Members of the Jamaica Selectboard look over maps for the town’s sidewalk project after a resident raised concern over the island. (Chris
Members of the Jamaica Selectboard look over maps for the town's sidewalk project after a resident raised concern over the island. (Chris Mays/Reformer)
Tuesday May 21, 2013

JAMAICA -- The underground wiring near the Jamaica Community Church will now be funded by the Lady Benefit Society instead of the town, according to an announcement at the May 13 Selectboard meeting.

"They saw that we were going to dig up a trench," said Selectboard member Lou Bruso, who suggested the idea of burying the wires while replacing the sidewalks in that area. "They thought it was a worthwhile endeavor."

Bruso told the rest of the board that the Lady Benefit Society asked if it could donate funds to complete the project. In return, the organization would put up a plaque or symbol of remembrance.

Jamaica Selectboard Chairwoman Lexa Clark said this would be "going full circle," referring to when the initial sidewalks were laid down. The Lady Benefit Society funded that project decades ago.

"They've been doing work for almost 100 years and they would like to highlight it," said Bruso.

The Selectboard had approved putting the wires underground after Bruso proposed the idea at the last two board meetings. He thought the job might as well be done while the construction company is in Jamaica replacing the sidewalks.

During Bruso's sidewalk update, a resident raised concern over the island that is part of the new sidewalk construction. He said that backing out of his driveway with his tractor trailer-truck would be an issue due to the island, which has been lengthened during sidewalk construction.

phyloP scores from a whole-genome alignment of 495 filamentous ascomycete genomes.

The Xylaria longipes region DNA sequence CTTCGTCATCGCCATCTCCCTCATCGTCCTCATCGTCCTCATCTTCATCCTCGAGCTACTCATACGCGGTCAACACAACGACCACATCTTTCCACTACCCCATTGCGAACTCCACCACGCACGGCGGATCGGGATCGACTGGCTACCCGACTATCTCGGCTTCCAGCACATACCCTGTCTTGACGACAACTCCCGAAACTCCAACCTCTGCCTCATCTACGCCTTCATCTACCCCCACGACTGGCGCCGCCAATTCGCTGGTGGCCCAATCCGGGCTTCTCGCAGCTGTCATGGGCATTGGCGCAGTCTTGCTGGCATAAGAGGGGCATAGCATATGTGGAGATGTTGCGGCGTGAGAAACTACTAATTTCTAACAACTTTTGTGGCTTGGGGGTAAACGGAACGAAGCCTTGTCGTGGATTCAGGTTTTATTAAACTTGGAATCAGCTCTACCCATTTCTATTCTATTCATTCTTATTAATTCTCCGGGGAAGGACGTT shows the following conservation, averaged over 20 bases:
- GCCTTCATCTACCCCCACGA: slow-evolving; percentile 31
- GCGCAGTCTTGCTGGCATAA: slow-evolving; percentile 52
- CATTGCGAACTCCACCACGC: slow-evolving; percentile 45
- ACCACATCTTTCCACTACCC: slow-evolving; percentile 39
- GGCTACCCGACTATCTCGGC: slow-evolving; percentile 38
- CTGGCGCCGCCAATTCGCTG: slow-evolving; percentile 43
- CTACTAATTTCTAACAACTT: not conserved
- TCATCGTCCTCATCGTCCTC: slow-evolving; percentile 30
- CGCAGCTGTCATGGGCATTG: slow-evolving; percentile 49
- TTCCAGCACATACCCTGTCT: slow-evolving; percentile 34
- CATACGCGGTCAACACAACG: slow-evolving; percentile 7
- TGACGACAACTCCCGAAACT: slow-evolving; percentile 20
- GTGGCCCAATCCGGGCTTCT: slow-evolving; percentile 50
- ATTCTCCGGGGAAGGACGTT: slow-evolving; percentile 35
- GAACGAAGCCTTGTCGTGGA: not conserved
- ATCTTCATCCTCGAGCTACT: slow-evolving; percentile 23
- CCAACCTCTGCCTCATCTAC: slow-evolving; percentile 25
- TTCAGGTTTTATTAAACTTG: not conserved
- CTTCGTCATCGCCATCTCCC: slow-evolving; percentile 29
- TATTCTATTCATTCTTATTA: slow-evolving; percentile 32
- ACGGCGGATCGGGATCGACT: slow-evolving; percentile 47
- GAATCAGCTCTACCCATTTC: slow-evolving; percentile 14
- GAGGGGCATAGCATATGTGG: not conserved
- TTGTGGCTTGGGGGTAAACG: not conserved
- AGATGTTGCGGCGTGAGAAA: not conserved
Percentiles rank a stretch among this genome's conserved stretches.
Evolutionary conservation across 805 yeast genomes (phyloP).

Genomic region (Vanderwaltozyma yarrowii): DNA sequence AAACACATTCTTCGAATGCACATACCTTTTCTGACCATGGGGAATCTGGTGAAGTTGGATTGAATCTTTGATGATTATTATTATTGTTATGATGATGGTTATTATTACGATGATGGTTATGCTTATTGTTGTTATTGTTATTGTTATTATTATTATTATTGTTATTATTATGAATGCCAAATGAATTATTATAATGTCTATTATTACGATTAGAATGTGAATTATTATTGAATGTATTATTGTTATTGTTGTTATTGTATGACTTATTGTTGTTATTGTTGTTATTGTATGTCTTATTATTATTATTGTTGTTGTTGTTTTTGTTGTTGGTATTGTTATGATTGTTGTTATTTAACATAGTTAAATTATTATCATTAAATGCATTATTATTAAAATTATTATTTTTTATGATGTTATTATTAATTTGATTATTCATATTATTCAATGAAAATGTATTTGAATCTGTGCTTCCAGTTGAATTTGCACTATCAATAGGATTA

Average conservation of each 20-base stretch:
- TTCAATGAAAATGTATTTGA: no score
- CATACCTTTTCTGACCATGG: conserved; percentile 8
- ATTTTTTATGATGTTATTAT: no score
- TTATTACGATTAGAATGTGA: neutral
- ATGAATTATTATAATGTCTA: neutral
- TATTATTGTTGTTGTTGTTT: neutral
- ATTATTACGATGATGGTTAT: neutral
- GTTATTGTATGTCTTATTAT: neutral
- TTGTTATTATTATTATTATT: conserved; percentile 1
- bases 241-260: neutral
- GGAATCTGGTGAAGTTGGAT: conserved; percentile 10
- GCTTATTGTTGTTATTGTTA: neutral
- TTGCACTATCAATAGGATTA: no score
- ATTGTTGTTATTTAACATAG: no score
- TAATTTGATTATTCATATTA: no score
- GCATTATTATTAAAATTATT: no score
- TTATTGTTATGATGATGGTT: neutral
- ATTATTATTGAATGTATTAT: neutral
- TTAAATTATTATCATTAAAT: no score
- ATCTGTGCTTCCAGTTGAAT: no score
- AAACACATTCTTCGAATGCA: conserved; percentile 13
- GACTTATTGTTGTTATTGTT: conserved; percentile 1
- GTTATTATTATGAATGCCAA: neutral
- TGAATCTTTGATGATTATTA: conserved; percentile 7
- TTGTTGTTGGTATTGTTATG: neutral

"The sidewalk does slope out," he said. "These kinds of curbs eat tires."

The resident's tractor trailer fits fine when it is being driven into his driveway but getting out was the issue. He said the construction on the island had created a point, which makes it overall larger in size.

Bruso said the engineering would have to re-design the entire island. Changing the project now seemed unlikely as the Selectboard looked over a map outlining the sidewalk reconstruction.

Certain trees were another issue that came up during sidewalk construction. VTrans and the Vermont Division of Historic Preservation discovered four trees along Main Street. The concern is for the trees' roots.

Aborists came to the site to make sure the roots were protected during digging in the ground. Some sections of the sidewalk were moved closer to homes to make sure the digging did not affect the roots.

Chris Mays can be reached at 802-254-2311, ext. 273, or cmays@reformer.com. Follow Chris on Twitter @CMaysReformer.